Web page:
Need help with a non-paying agency in San Francisco
Thread poster: Zeynab Tajik

Zeynab Tajik  Identity Verified
Iran
Local time: 11:39
Member (2012)
English to Farsi (Persian)
+ ...
Mar 23

Hello everyone,

A translation agency owes me about $600, and the manager has told me that they will not pay the invoice because I issued it about six months after the delivery of the project. Considering that we had no agreement regarding the deadline for submitting the invoice, I believe I should be paid for the services I have provided.

I need your advice on how I should approach this issue. What is the best way I can force them into paying the invoice? Do you think it is worth using a debt collection agency? If so, do you know a good one?

Thank you in advance for your help.


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Lourdes Barrientos  Identity Verified
United States
Local time: 00:09
English to Spanish
+ ...
You Absolutely Positively DESERVE your PAY!!!!!!!! Mar 23

If you have to make mention of your intent of using a collections agency to get paid, did you know that the collectors keep 1/2, in other words $300.00 of the total?

Well, that is what they used to, back when once in my life I used a collections agency.

Agencies can be so awful when they want to. They need the job "yesterday", and then you get paid IF and WHEN they feel like it.

Well...........no! You must have a string of emails going back and forth, and it can be 6 months old...........that is ok. They still got the job finished and I presume "on time".

I do live in California, but nowhere near SFO.

My search would start with good old faithful "google". I wish I knew someone working in a collections agency that could guide you. Sorry, I do not.

Also, how about checking the Better Business Bureau? BBB for short.

You can tell the agency in a CERTIFIED LETTER, so you'll have a physical signature of receipt that you are going to report their lack of professionalism to the BBB. No one, in business wants that! That may be incentive enough for them to pay you.

Certified mail, type a letter which will contain date of first contact, who hired you to do the job, copies of emails, all and all you have COPIES sent to them, explaining in the letter your intention to collect via: collection agency. Summarize that no replying will mean to you that they agree. (meaning you are forcing them to reply at least, and not ignore you any further).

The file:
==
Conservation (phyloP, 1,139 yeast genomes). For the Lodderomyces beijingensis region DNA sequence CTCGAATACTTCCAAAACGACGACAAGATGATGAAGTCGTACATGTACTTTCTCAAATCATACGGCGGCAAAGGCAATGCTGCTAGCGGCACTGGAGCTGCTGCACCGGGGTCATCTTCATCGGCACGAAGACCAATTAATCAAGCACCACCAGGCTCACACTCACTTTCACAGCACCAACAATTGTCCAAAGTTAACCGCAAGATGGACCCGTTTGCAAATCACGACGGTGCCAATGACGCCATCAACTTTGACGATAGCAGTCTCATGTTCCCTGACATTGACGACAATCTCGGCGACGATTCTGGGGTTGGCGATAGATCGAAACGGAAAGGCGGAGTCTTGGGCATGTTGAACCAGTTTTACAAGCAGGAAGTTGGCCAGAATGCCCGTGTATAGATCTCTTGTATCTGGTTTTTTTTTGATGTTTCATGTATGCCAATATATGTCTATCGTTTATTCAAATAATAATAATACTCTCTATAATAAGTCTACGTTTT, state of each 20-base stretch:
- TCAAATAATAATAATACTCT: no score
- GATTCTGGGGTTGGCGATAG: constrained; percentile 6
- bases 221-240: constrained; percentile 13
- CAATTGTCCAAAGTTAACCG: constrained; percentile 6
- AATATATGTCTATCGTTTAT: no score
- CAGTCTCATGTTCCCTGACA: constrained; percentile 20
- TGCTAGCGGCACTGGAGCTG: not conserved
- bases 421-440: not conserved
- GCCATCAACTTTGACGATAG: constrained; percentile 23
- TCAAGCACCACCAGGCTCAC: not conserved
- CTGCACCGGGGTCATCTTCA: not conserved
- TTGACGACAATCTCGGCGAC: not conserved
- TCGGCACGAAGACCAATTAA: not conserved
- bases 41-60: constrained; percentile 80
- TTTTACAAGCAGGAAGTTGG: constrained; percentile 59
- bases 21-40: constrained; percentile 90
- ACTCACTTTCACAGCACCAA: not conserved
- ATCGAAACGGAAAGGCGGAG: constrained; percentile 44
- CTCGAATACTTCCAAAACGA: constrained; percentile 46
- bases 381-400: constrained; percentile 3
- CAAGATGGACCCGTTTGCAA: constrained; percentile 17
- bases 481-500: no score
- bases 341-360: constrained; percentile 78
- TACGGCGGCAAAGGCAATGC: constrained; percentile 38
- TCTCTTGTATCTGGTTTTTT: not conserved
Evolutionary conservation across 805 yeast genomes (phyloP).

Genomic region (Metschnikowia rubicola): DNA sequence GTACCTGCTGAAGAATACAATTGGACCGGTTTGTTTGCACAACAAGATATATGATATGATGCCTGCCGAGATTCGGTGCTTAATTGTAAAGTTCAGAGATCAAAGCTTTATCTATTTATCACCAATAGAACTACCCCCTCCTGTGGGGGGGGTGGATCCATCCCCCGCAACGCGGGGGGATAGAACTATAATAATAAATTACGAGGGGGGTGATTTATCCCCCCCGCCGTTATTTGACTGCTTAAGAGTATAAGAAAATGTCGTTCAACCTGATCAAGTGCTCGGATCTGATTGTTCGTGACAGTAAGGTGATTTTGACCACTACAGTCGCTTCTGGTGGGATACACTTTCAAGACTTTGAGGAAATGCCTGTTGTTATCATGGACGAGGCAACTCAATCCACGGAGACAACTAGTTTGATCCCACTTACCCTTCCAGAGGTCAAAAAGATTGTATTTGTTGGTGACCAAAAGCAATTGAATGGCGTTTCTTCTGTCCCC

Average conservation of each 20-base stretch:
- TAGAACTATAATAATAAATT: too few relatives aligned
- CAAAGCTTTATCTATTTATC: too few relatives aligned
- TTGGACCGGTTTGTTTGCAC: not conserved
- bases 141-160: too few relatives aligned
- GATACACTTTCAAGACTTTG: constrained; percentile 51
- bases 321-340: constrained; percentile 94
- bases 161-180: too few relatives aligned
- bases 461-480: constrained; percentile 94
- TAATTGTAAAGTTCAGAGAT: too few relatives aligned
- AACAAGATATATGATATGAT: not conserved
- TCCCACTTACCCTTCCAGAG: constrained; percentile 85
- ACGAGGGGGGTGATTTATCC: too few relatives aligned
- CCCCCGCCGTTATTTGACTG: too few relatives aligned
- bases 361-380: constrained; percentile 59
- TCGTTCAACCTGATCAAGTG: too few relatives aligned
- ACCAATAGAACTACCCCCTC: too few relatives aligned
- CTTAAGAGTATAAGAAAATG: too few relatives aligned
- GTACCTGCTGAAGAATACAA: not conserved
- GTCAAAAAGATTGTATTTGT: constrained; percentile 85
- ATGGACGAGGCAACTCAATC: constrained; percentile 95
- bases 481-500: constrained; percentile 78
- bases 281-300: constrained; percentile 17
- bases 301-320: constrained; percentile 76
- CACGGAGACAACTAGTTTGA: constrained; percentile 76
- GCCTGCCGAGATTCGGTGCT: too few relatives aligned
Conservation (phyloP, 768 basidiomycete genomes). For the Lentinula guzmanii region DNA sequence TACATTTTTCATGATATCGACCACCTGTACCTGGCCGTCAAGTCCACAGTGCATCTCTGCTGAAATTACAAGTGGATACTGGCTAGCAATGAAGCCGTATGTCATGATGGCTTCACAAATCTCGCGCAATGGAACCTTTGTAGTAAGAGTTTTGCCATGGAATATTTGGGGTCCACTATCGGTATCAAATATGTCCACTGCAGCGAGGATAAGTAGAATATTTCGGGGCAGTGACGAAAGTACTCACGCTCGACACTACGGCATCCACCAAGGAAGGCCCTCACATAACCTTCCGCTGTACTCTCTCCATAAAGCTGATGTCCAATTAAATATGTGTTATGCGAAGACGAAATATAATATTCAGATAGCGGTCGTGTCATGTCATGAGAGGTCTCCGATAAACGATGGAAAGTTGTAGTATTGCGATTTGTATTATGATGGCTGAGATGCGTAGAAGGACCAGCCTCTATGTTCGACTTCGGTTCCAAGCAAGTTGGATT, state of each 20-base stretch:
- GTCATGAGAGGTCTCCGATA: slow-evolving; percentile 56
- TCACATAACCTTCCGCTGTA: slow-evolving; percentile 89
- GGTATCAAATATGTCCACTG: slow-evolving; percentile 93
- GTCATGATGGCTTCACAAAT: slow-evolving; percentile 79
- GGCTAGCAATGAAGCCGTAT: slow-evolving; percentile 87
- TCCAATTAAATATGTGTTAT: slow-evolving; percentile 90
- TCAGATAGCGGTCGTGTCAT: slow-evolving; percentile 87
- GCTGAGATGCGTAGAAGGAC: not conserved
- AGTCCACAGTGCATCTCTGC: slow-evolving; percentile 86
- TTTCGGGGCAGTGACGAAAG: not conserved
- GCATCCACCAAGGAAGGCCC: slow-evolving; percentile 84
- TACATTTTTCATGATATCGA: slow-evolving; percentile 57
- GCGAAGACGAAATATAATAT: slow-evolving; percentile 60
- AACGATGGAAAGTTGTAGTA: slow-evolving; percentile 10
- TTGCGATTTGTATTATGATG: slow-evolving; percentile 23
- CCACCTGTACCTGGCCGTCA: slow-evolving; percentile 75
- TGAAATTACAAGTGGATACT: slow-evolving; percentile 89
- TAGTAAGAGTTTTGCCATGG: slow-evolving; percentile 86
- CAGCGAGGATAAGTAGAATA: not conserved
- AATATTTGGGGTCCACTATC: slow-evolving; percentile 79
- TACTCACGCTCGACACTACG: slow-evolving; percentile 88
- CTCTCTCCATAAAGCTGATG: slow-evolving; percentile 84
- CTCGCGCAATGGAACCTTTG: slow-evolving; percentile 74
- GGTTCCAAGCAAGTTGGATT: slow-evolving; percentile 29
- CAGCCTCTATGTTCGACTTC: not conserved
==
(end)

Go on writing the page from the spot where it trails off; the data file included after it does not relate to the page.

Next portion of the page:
Close the letter stating that you would have wished things could be solved easier and amicably, but, unless they pay you within the next 7 days, you'll proceed.

And begin your search........not sure if the agency has to be in SFO, or you could get an agency anywhere in California.........I don't know.

Hope you get more help from this forum, and YES, get your $$$................!!!

LuLu.


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Andrea Halbritter  Identity Verified
France
Local time: 09:09
French to German
+ ...
Debt collecting agency Mar 23

I have a friend who has a debt collecting agency.

You only pay a pourcentage if he gets the money.

Let me know if you want his contact details. He is based in France, but also works with the US.


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finnword1
United States
Local time: 03:09
English to Finnish
+ ...
Let them know that they will be reported. Mar 24

Give them a couple of weeks more, after which invite them to find themselves on ProzCom blue board and Translation Ethics blog site: http://translationethics.blogspot.se/p/blog-page.html

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Michael Newton  Identity Verified
United States
Local time: 03:09
Member (2003)
Japanese to English
+ ...
Non-payer in S.F. Mar 24

I'm afraid the agency holds the cards when the translator takes six months to issue an invoice.

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Lourdes Barrientos  Identity Verified
United States
Local time: 00:09
English to Spanish
+ ...
Why is that, Michael? Mar 24

A job was turned in done and it deserves to be paid.

Lulú


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Mirko Mainardi  Identity Verified
Italy
Local time: 09:09
Member
English to Italian
+ ...
Late invoicing Mar 24

Michael Newton wrote:

I'm afraid the agency holds the cards when the translator takes six months to issue an invoice.


A few months ago I refused to sign a SLA because it contained a clause that stipulated I would be forfeiting payment if I didn't send them an invoice within 2 months of delivery (and they would be deducting a percentage if sent after 30 days), thing which sounded totally crazy and unfair to me.